By Andrew Bushe
DUBLIN — A centuries-long tradition of British hereditary peers living in the Republic and holding the right to seats in the House of Lords will be swept away when the current session of the Westminster parliament ends on Thursday.
Only one hereditary peer who lives south of the border tried to maintain the link. The third baron Kilbracken, 79, stood as a Labor candidate in a complicated election system that allowed 75 out of about 750 hereditaries to stay on in a transitional House of Lords.
A distinguished journalist and champion of Irish causes, Lord Kilbracken — John Raymond Godley — who lives in Killegar, Co. Cavan, got only three votes.
Kilbracken worked as a reporter for the Daily Mirror and the Sunday Express and later as a foreign correspondent.
He has been a champion of many Irish causes in the House of Lords. In 1972 he renounced his British citizenship in the wake of the Bloody Sunday massacre in Derry and he handed back the Distinguished Service Cross he was awarded as a fighter pilot during World War II.
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Among peers with homes here who didn’t stand in last week’s election were Lord Altamount, owner of Westport House, Co. Mayo, with its only privately owned zoo in the country; the Duke of Devonshire, owner of Lismore Castle in County Waterford, and Lord Revelstoke, owner of Lambay Island off Dublin.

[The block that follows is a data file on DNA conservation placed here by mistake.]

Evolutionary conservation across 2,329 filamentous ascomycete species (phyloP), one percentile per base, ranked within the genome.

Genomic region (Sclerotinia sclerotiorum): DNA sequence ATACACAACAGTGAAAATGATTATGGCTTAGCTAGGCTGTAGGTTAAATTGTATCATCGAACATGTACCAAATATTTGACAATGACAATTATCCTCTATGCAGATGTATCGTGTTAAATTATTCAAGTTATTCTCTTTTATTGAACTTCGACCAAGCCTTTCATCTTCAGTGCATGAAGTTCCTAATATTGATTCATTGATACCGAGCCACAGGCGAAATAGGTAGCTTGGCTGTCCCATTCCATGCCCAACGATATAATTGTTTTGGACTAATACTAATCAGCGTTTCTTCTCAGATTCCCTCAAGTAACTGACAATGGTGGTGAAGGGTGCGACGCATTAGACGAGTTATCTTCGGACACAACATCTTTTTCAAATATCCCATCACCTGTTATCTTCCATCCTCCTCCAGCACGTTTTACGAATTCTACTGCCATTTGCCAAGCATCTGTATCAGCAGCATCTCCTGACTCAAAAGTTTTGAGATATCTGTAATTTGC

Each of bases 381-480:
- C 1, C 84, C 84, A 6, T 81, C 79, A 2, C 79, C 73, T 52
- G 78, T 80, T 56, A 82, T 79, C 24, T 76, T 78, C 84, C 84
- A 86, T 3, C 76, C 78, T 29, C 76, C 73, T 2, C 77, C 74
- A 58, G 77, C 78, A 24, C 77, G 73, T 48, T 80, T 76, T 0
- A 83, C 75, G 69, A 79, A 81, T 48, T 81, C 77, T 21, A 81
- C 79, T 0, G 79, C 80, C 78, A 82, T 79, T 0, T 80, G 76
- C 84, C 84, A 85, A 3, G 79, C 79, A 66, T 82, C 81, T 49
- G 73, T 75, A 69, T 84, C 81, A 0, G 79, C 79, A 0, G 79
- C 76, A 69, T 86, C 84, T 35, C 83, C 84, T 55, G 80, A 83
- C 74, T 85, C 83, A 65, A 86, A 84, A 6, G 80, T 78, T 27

Thursday will also mark the end of Lord George Bingham’s chances of ever taking a seat when he inherits the Earldom of Lucan from his missing father. Lord "Lucky" Lucan vanished in November 1974 after the murder in London of the family nanny Sandra Rivett.
He left behind a string of gambling debts and confusion surrounding his tenants in Castlebar, Co. Mayo.
Another unsuccessful candidate in the election was the fourth Earl of Iveagh, who recently sold his Farmleigh mansion off Phoenix Park in Dublin to the government for £23 million. The Guinness heir got 40 votes from his rule-by-right-of-birth colleagues.
His father was the only man to have held seats in both the Lords and the Seanad when he was appointed as one of the Taoiseach’s 11 nominees by Liam Cosgrave.
Slane-based "rock" peer, Lord Mount Charles might also have created a similar record involving the Dail. He unsuccessfully stood as Fine Gael candidate in Meath in 1992.
His Irish earldom did not allow him to attend the Lords but on the death of his father, the seventh Marquess of Conyngham, he will also inherit the UK title of Baron Minster. It would have conferred on him the right to a Lords seat.
"I am effectively extinct," Lord Mount Charles said,
His father never took his Lords seat. His grandfather did but never spoke. "You have to go back two generations if you want to find an active involvement by my family."
He regards it as a sad occasion. Irish-based peers may have seemed anachronistic but they had a unique perspective of both countries and the relationships between them.
"Despite the arguments put forward that the hereditaries were really just a bunch of Tory buffers I have always seen the House of Lords as being, in a sense, independent. It is often forgotten that it threw out 290 bills during the 18 years of Tory rule."
Remaining on as one of 10 hereditary peers made life peers under a special deal with the Labor government is Lord Longford, who sits in the British upper house using his UK title, Lord Pakenham.
Thursday will be the last step in centuries of steady decline in the power and privilege of British aristocracy in Ireland and their right of rule due to their bloodline.